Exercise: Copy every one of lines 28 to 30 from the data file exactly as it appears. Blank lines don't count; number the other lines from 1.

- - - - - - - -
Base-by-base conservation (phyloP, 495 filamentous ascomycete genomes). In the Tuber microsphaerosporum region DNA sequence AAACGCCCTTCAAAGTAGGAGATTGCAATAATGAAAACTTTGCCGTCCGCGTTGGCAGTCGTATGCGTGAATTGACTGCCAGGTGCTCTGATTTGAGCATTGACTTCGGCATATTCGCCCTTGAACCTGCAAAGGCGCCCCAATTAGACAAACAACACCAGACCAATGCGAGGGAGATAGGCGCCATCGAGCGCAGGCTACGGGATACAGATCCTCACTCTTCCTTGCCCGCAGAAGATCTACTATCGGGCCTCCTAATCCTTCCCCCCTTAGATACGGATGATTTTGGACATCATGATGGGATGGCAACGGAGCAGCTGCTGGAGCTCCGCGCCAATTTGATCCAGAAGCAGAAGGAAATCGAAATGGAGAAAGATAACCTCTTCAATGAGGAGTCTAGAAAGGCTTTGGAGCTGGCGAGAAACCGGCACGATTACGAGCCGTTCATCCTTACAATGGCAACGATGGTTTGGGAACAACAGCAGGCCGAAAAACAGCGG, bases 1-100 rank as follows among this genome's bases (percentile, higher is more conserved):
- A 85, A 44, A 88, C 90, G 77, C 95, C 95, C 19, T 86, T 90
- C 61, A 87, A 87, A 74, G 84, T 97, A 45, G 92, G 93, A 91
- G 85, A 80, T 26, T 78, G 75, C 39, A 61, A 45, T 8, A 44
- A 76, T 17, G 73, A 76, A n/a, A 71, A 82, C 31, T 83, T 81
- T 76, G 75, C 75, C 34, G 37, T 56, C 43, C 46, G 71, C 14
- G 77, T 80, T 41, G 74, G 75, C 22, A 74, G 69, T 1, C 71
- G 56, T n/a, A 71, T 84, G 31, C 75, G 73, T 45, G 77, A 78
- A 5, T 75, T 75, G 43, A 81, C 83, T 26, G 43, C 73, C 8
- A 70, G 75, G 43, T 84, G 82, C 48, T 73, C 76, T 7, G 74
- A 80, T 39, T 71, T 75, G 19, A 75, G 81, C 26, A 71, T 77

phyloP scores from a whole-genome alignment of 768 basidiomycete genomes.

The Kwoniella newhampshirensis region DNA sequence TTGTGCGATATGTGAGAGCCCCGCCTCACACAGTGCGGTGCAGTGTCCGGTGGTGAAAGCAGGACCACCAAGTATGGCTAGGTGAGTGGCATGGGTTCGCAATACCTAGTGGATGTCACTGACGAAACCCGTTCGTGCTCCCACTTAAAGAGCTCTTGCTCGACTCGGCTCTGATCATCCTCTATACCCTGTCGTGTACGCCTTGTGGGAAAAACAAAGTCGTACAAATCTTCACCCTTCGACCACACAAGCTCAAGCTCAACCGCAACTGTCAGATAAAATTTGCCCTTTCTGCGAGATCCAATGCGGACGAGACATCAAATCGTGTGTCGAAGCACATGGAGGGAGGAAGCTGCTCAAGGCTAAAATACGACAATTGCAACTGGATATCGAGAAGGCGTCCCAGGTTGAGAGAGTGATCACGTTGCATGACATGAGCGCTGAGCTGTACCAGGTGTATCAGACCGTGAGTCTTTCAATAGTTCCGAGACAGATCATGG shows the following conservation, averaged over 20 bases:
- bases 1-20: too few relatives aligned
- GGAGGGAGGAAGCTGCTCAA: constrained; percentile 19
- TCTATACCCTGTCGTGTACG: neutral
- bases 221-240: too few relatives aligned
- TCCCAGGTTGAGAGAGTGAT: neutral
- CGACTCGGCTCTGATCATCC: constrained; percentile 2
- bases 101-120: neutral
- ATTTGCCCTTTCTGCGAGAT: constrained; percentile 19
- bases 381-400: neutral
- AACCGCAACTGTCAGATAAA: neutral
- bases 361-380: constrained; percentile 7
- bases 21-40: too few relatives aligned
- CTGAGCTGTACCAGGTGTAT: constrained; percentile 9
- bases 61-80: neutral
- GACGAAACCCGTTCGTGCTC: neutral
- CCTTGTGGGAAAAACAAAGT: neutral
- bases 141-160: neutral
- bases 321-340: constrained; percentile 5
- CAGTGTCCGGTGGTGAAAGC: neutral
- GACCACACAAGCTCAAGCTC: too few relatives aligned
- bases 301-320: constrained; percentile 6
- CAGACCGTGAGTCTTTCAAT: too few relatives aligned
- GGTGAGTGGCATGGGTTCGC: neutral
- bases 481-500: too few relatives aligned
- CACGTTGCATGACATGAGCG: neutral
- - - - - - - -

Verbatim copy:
- GACGAAACCCGTTCGTGCTC: neutral
- CCTTGTGGGAAAAACAAAGT: neutral
- bases 141-160: neutral